It’s now abundantly clear that content marketing is a core marketing tactic for many companies. Research by the Content Marketing Institute suggests that nine out of ten B2B companies are using content marketing in some form.
Developing a content marketing program is a significant undertaking for any company. Not only does it require the creation of new content resources and the implementation of new marketing tactics, it also involves a fundamental shift in the philosophical approach to marketing.
When I’m talking with clients about implementing a content marketing program, one question that always comes up early in the conversation is: “How do I get started?” I always answer this question by saying that the first step is to develop a content marketing strategy and plan for the business. That answer usually leads to a second question: “What should be included in a content strategy/plan?”
A complete content marketing plan will address numerous issues and contain significant detail, but at the most basic level, a content plan must answer three fundamental questions:
- What issues or topics will the content resources address, and how will the resources be made relevant for potential buyers?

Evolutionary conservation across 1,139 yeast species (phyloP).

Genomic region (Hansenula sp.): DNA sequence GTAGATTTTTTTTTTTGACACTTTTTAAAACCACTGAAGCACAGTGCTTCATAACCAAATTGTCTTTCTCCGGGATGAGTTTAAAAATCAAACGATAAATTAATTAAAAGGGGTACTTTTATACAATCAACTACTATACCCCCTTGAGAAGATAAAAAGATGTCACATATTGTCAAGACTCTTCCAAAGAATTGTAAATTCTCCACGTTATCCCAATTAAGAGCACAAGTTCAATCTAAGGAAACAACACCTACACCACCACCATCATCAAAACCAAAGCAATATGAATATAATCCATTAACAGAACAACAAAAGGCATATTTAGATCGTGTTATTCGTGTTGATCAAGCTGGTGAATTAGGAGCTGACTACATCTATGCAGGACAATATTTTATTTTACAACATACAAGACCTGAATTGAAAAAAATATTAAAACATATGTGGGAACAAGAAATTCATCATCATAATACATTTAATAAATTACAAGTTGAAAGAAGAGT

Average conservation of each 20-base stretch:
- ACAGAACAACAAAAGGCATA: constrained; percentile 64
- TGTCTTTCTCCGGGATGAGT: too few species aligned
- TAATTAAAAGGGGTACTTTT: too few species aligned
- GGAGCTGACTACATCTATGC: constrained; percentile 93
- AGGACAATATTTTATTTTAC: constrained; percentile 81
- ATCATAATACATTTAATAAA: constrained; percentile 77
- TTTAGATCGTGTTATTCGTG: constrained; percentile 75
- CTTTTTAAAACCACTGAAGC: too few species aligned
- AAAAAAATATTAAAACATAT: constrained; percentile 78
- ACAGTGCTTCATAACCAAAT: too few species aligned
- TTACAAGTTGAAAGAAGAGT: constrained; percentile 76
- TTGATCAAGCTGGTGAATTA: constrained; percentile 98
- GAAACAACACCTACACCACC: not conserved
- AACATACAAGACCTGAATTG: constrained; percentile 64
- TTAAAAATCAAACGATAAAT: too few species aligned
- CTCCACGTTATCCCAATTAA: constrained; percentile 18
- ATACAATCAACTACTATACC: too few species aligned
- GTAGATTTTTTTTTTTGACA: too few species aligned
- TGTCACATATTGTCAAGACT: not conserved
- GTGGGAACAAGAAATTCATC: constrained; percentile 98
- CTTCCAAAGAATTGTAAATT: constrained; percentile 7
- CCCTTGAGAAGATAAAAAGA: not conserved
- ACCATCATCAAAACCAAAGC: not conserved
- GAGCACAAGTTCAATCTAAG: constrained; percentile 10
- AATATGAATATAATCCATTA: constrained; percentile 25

- What digital and/or physical formats will be used for marketing content resources?
- When and how will content resources be published, distributed, or otherwise brought to the market, and how will they be promoted?
Like the proverbial three-legged stool, the answers to these three questions define the core elements of your content marketing strategy and plan. What makes these three questions particularly critical is that they apply both to the overall content marketing plan and to individual content resources. In other words, every time you contemplate the creation of a new content resource, you need to determine what issues it will address and how it will be tailored for a specific target audience, what format will be used for the resource, and how the resource will be published, distributed, and promoted.
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Of these three questions, the first is by far the most important. One of the biggest content marketing mistakes that I see companies make is allowing format, rather than message, to drive the content development process. Marketers sometimes say, “We need a white paper [or an eBook or a Webinar],” rather than, “We need a content resource that communicates message X to audience Y.” If you want to create an effective content marketing program, think messaging first, and then format and distribution.
I’ve published several posts at my blog that discuss how to make content messaging more effective. In case you missed those posts, here are the links:
- Content Marketing Basics for 2013 – Compelling Value Propositions
- Content Marketing Basics for 2013 – Buyer Personas
- Content Marketing Basics for 2013 – The Content Audit
- Why Provocative Content Works Best for Acquiring Leads
- What It Takes to Make Marketing Content More Compelling